Recent Tax Court Ruling Provides a Big Win to Land Conservation Easements

In recognition of the need to preserve the country’s heritage, Congress allowed an income tax deduction for owners of significant property who give up certain rights of ownership to preserve their land or buildings for future generations.  The IRS has seen abuses of this tax provision that compromise the policy Congress intended to promote. There have been instances where taxpayers, often encouraged by promoters and armed with questionable appraisals, have taken inappropriately large tax deductions from these conservation easement deals.

In a conservation easement, landowners make binding promises to stop development on their property, typically with deed restrictions donated to a land trust. In exchange for this agreement, the diminished value, as opposed to the landowner’s cost basis, can be taken as a charitable deduction by the landowner. The most aggressive deals rely on extraordinarily high appraisals to represent the diminished value, so that taxpayers attempt to claim income-tax deductions worth significantly more than they invested.  Investor solicitations for what are known as syndicated conservation easements can turn $100,000 investments into $400,000 or more in tax deductions.  What the IRS challenges in these deals is the basis for the appraisals that support the deduction.

For example, a taxpayer that invests $100,000 in a syndicated conservation easement could get a K-1 from that vehicle that reflects a $500,000 deduction.  For someone with a combined federal and state tax rate of 40% that charitable deduction would save $200,000 in taxes, resulting in a 100% “return on investment”.  The $500,000 deduction is the byproduct of an independent appraisal of the diminished value of the property that will remain in its current state for conservation purposes, as opposed to being developed as highly valuable investment property.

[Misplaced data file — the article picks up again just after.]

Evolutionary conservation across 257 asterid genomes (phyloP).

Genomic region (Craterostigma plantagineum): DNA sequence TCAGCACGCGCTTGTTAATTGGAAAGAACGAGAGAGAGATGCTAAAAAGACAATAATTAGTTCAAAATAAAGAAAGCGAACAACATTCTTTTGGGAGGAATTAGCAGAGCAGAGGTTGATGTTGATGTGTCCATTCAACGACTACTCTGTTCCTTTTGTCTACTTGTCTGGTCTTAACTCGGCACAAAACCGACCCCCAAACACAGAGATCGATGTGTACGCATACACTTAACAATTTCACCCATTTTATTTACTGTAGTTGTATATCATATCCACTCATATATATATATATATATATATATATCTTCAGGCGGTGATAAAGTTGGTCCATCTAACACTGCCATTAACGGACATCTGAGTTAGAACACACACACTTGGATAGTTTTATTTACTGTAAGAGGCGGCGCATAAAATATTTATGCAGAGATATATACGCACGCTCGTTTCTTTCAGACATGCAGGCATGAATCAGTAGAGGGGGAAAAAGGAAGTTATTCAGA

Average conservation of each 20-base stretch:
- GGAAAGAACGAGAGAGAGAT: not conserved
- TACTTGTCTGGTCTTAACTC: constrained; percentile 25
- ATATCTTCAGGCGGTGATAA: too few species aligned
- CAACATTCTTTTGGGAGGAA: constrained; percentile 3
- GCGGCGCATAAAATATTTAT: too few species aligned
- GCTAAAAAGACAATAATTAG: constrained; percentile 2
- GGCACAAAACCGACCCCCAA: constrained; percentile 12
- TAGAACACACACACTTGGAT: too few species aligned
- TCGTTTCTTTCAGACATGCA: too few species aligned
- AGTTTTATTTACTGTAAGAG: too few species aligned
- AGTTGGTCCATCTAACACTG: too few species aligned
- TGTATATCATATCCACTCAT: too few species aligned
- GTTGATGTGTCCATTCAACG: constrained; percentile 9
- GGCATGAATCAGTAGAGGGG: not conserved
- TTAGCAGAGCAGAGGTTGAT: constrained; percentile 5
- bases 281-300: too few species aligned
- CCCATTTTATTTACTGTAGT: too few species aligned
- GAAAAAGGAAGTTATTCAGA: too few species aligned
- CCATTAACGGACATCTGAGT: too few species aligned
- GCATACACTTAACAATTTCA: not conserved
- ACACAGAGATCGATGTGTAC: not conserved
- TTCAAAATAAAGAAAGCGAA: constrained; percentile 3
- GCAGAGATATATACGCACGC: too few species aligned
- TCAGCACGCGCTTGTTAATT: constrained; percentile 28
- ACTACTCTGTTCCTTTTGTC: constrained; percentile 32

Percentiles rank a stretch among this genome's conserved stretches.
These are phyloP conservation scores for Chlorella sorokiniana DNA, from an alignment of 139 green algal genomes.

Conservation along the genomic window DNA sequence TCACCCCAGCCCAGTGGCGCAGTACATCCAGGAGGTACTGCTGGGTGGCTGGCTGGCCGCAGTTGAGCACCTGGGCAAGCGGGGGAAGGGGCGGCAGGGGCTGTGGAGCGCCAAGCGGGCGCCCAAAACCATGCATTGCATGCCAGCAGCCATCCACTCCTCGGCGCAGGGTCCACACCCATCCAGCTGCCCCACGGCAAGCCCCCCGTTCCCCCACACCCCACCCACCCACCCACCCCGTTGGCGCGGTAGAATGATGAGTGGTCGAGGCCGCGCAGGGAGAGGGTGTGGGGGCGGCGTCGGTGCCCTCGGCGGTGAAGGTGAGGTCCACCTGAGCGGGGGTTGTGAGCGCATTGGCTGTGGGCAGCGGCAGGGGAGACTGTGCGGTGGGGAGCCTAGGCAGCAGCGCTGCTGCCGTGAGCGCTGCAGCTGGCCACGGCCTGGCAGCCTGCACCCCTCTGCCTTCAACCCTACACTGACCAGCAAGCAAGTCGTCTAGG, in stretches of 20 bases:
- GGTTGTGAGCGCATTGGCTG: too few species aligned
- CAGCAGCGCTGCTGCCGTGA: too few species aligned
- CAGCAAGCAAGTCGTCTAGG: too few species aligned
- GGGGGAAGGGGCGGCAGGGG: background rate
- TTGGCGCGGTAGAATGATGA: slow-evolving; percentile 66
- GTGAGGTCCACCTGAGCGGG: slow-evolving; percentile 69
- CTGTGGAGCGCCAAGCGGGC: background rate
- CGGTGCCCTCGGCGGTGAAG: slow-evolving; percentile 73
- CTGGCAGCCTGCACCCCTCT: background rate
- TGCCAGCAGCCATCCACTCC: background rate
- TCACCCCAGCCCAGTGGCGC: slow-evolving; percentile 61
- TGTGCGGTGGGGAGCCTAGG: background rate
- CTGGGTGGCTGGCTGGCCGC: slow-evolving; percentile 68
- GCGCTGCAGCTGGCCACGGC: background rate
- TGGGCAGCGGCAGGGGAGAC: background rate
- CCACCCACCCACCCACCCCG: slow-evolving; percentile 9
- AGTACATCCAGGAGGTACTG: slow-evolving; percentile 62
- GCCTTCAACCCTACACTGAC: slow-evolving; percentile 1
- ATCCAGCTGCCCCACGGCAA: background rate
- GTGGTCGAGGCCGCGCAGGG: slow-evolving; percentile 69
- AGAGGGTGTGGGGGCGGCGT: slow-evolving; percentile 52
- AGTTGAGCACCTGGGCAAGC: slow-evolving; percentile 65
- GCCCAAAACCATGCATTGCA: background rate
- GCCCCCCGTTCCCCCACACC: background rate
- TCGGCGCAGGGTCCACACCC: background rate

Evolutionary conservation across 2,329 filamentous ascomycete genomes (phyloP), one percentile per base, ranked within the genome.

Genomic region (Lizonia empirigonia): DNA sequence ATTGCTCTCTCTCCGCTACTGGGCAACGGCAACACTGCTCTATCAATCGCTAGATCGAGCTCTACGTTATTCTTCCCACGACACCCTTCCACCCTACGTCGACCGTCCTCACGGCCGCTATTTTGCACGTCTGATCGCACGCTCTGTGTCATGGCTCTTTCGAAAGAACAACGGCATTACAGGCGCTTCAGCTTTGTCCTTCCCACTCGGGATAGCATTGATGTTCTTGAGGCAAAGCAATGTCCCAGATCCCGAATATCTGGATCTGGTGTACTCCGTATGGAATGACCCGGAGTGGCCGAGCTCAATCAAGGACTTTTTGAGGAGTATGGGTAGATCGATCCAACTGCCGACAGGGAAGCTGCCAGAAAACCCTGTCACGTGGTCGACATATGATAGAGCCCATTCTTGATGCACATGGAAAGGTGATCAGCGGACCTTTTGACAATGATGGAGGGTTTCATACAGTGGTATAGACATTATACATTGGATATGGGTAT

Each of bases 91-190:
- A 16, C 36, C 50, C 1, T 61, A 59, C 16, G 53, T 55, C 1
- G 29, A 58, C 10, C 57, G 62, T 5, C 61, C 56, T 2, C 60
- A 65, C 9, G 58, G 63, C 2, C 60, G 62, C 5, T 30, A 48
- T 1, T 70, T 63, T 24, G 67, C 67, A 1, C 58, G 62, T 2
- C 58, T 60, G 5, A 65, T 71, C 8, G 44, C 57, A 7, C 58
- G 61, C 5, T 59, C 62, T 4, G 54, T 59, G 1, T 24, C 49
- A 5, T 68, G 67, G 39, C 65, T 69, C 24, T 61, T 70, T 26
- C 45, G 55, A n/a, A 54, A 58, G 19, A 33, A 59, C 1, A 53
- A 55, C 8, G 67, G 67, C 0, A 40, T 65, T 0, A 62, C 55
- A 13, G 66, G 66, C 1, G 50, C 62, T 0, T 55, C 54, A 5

The IRS has tried for several years to boost enforcement of conservation easements, particularly syndicated deals pitched by promoters to high-income investors.  The IRS has audited hundreds of cases and won many, getting judges to deny inflated deductions. But the pace of easement deals barely slowed, and easement promoters notched several wins.  The larger promoters with the deeper pockets and a large bench of lawyers and lobbyists were able to have the better results in court by successfully defending their appraisals.

To mitigate taxpayer interest in these types of investments the IRS required taxpayers in deals where the deduction’s value was at least 2.5 times the investment to file special tax forms with their tax returns that effectively serve as red flags to IRS auditors.  And could potentially trigger an audit of the entire tax return for the above tax filers. Which, theoretically, should serve to discourage investment by many taxpayers.

Now, the U.S. Tax Court has struck down IRS rules requiring taxpayers and promoters to disclose certain land-rights deals to tax authorities through the filing of the above special tax forms, the government’s main tool for identifying potentially abusive easements, and thereby damaging a high-profile agency enforcement initiative.  Read the Tax Court ruling

In Announcement 2022-28, the IRS said it and the Treasury Department disagree with the Tax Court’s decision and are continuing to defend the validity of its existing listing notices outside.

“At the same time, however, to eliminate any confusion and to ensure that these decisions do not disrupt the IRS’s ongoing efforts to combat abusive tax shelters throughout the nation, the Treasury Department and the IRS are today issuing proposed regulations to identify certain syndicated conservation easement transactions as listed transactions,” said the IRS. “The Treasury Department and the IRS intend to finalize these regulations, after due consideration of public comments, in 2023 and intend to issue proposed regulations identifying additional listed transactions in the near future.”

The Partnership for Conservation, an industry group, praised the court’s decision as correct and marking major progress.

The information presented here should not be construed as legal, tax, accounting, or valuation advice. No one should act on such information without appropriate professional advice and after a thorough examination of the particular situation.